And the most littered item on the globe.
Straws have gotten a bad rap, even inspiring some luxury companies to produce upmarket sipping devices made out of sterling silver or adorned with crystal. Plastic bags are in the same boat, with countless alternatives made out of hemp, cotton, jute, and pretty much every other fabric under the sun. But the real plastic terror? Cigarette filters, stubbed out on sidewalks or flicked into gutters and forgotten.
This may sound corny, but though they may be out of sight, out of mind, for smokers who leave their butts on the street, they’re not so easily forgotten by good old Mother Earth. Heaps of filters make their way into the water system through gutters daily, as CNN reports, and a whopping two-thirds of cigarette ends are not thrown out properly.
The worst part: Many may think cigarette butts are no big deal because they decompose. Though they do, eventually, the cellulose acetate that most filters are made of can take up to 10 years to break down. In the meantime, it leaches lead, arsenic, and other chemicals into the water or ground, which can cause serious problems for any wildlife caught in the crossfire.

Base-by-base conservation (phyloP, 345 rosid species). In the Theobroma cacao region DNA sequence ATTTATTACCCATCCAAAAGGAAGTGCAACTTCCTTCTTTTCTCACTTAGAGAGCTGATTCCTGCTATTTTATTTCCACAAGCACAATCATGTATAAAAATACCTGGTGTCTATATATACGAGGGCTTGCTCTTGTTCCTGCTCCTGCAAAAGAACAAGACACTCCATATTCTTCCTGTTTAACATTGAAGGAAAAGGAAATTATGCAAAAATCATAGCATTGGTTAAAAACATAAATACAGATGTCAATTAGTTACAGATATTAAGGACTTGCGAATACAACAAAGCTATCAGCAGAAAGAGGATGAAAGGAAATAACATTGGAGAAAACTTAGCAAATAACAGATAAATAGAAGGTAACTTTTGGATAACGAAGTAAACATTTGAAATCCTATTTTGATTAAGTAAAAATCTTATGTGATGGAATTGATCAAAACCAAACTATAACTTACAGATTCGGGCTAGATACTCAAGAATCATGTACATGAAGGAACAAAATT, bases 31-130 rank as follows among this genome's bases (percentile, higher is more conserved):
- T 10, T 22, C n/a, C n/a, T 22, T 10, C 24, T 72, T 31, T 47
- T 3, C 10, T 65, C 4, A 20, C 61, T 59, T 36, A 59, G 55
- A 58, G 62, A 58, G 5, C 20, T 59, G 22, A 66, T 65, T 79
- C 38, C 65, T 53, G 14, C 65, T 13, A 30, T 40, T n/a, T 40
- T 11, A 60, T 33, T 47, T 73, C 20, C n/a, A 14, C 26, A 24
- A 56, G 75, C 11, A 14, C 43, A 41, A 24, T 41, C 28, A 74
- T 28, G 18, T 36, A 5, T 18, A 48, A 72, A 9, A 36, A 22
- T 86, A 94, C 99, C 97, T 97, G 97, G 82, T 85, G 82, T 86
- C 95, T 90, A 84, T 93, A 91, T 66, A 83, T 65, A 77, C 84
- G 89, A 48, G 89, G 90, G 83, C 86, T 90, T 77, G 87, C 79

Perhaps one of the most awful revelations comes from a study which soaked cigarette butts in water, then placed fish in the same water to see what would happen. After four days, half of the fish were dead.
The worst part of all is that plastic cigarette filters aren’t likely saving smokers from any ailments. Though they first hit the scene in the fifties, as worries about lung cancer started cropping up, it was found that original filters were nixing the very tar and nicotine that draw people to smoke cigarettes in the first place. Today’s filters let those through, and make it easier and smoother to inhale. Ultimately, filters increase certain toxins in the smoke. And though rates of the most prevalent lung cancer declined, rates of adenocarcinoma, another type of lung cancer, have grown.
Part of the problem is that so many smokers think butts biodegrade easily. In a piece in the New York Times from 10 years ago, one smoker on her break asked, “Aren’t cigarettes biodegradable?”
No, unfortunately, most are not. And while we wait for the cellulose acetate to slowly decompose, fish and wildlife are collateral casualties. If you’re a smoker, it might be time to invest in a pocket ashtray. They’re not the most chic accessory, but if they’re good enough to be handed out like candy at the Venice Biennale in 2013, they’re good enough to keep in your pocket as you take a walk.
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